Sue Dyson and Roger McShane We have been thinking a lot about oxidative wines lately. There are a number of reasons for this. We have been importing Jura wines that are deliberately oxidative ranging from the Vin Jaunes that are exposed to oxygen for many years through to the table […]
The Jura is a fascinating area of France which is famous for great cheese (think Comte) and delicious wines. It lies close to the Swiss border yet is only a hour’s drive from the centre of Burgundy.
The pleasant town of Arbois is at the centre of the wine region but there are many small charming villages that you will want to visit once you take the time to explore the area.
The wines for which the Jura is famous are quite varied. The iconic, oxidative Vin Jaune is possibly the best known of all the wines. The Savagnin juice must be aged in wooden barrels under a veil for a minimum of six years and three months without being topped up. The veil of yeast protects the wine and helps the highly desirable oxidative notes to develop in the wine. During this time the wine develops a golden hue which is why it is called a yellow wine.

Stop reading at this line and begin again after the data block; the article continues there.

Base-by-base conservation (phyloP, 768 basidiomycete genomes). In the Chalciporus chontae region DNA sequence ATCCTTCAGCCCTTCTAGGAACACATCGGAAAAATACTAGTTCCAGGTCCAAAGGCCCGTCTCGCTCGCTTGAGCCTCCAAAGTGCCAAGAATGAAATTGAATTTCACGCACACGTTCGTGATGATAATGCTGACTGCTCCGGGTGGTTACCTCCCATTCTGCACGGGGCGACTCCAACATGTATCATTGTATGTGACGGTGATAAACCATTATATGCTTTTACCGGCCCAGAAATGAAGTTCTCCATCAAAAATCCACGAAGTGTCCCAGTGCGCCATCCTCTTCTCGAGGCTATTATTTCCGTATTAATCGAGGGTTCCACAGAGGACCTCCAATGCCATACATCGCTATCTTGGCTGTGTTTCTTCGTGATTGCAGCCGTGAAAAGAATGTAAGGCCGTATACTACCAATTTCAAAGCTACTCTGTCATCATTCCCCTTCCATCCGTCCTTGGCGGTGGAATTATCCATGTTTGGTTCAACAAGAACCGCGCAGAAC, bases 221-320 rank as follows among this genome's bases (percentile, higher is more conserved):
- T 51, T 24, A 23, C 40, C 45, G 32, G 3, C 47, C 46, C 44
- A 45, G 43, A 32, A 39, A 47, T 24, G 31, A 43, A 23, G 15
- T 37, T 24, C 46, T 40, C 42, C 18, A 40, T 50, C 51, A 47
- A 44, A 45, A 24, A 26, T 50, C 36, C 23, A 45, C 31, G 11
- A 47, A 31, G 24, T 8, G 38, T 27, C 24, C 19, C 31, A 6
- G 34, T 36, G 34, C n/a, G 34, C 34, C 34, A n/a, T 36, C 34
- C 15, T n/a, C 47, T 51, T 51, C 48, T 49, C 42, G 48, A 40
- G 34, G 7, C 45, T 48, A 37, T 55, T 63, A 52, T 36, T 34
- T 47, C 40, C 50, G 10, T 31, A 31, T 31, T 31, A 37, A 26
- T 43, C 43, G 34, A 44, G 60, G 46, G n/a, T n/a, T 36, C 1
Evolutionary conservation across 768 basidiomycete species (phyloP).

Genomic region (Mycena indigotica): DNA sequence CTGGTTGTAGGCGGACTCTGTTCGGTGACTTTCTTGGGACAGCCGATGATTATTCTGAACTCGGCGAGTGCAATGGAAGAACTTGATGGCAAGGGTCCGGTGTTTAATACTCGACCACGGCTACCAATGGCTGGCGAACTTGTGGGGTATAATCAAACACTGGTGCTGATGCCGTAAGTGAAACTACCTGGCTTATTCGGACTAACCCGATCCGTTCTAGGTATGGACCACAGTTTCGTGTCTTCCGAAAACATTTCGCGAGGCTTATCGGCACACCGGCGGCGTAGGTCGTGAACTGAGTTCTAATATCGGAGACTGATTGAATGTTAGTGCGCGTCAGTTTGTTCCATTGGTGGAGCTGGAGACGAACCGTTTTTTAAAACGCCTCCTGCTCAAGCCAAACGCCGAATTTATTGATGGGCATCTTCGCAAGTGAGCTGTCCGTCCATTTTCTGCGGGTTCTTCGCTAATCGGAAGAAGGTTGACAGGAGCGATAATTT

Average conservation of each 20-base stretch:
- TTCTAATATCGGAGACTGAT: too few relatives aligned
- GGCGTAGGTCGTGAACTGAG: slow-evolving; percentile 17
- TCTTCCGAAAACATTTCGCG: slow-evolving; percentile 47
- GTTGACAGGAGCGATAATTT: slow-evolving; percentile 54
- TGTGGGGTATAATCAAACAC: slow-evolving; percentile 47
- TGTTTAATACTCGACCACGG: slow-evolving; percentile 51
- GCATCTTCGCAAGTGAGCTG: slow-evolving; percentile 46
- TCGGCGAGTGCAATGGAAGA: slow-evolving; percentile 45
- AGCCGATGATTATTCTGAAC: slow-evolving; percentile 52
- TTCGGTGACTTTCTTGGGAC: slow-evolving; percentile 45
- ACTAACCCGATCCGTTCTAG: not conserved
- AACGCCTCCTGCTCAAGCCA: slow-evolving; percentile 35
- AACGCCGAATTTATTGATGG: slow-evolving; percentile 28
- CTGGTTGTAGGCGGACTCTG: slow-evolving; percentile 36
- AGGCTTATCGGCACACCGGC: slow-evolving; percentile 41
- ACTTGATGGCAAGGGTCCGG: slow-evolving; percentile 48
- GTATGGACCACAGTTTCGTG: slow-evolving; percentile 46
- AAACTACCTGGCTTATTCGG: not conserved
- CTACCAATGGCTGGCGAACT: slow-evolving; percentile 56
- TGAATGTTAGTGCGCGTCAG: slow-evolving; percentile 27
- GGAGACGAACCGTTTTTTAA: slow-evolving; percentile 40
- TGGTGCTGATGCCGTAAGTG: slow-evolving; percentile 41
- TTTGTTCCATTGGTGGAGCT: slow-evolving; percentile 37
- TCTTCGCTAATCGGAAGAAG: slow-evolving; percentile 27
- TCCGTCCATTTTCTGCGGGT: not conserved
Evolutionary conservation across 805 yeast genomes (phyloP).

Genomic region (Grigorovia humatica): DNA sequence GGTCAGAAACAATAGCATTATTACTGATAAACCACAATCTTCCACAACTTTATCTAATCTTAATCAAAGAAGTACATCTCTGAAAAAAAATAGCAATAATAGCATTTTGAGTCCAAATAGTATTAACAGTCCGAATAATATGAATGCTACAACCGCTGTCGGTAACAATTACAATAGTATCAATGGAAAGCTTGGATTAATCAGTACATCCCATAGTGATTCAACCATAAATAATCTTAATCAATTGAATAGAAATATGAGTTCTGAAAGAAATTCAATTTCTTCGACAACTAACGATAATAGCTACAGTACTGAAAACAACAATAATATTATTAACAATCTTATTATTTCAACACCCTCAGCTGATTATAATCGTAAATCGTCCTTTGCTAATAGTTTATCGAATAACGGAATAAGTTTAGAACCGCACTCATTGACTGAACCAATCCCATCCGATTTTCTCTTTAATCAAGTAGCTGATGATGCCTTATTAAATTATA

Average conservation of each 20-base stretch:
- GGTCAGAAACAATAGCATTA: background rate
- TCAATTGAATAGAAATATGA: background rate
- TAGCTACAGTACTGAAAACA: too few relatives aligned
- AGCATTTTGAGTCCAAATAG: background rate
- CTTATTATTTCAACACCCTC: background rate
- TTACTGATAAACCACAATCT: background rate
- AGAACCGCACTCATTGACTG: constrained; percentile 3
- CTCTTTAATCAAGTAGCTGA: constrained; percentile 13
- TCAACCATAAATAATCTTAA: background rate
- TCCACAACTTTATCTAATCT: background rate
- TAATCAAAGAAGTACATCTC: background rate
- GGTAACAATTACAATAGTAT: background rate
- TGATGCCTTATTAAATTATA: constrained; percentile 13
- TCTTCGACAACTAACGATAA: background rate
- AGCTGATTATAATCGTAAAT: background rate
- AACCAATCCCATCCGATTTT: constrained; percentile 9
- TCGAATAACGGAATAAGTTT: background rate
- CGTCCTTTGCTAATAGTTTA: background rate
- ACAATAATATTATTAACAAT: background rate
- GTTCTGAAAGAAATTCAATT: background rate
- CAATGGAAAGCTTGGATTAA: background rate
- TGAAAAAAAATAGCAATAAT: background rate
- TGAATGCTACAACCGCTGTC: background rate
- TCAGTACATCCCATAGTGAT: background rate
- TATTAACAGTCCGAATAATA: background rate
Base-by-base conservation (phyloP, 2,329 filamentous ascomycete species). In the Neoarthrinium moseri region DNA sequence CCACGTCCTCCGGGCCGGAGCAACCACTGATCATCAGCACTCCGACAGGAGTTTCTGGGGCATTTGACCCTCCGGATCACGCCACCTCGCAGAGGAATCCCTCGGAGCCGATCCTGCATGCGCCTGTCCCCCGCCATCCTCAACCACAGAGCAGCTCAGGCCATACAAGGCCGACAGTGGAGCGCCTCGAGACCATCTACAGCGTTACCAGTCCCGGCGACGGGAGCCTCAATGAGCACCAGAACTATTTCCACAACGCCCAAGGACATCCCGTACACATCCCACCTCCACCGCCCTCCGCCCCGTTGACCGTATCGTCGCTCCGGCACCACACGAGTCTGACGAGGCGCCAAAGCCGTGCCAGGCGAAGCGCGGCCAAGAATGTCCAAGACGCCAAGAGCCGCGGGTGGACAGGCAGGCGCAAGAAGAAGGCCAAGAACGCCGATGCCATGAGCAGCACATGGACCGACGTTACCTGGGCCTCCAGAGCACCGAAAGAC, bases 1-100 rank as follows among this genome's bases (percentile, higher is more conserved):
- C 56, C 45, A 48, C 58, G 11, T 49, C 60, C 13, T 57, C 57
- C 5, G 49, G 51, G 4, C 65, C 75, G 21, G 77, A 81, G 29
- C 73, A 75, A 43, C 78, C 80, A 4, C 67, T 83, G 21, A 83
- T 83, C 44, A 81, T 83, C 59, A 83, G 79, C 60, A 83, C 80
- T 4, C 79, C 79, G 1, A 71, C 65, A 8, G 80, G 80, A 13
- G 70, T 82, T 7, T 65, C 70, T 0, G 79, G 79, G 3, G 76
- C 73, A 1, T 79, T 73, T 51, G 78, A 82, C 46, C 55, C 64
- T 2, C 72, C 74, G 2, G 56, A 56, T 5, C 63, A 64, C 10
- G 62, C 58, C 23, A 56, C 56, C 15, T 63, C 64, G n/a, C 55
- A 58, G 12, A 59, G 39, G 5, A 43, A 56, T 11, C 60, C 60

However there are also powerful white wines made from Savagnin and a variant of Chardonnay called Melon le Queue Rouge and delicate red wines made from Trousseau, Ploussard and Pinot Noir produced in this region.
The popularity of these wines is increasing dramatically, so much so that it is difficult to keep up the supply.
Pupillin is a tiny village that lies at the heart of the Jura wine region. Here, the Ploussard grape variety is king, producing light, flavoursome wines of very high quality. There are three red grape varieties in the Jura – Trousseau, Ploussard and Pinot Noir. Trousseau is a light, expressive […]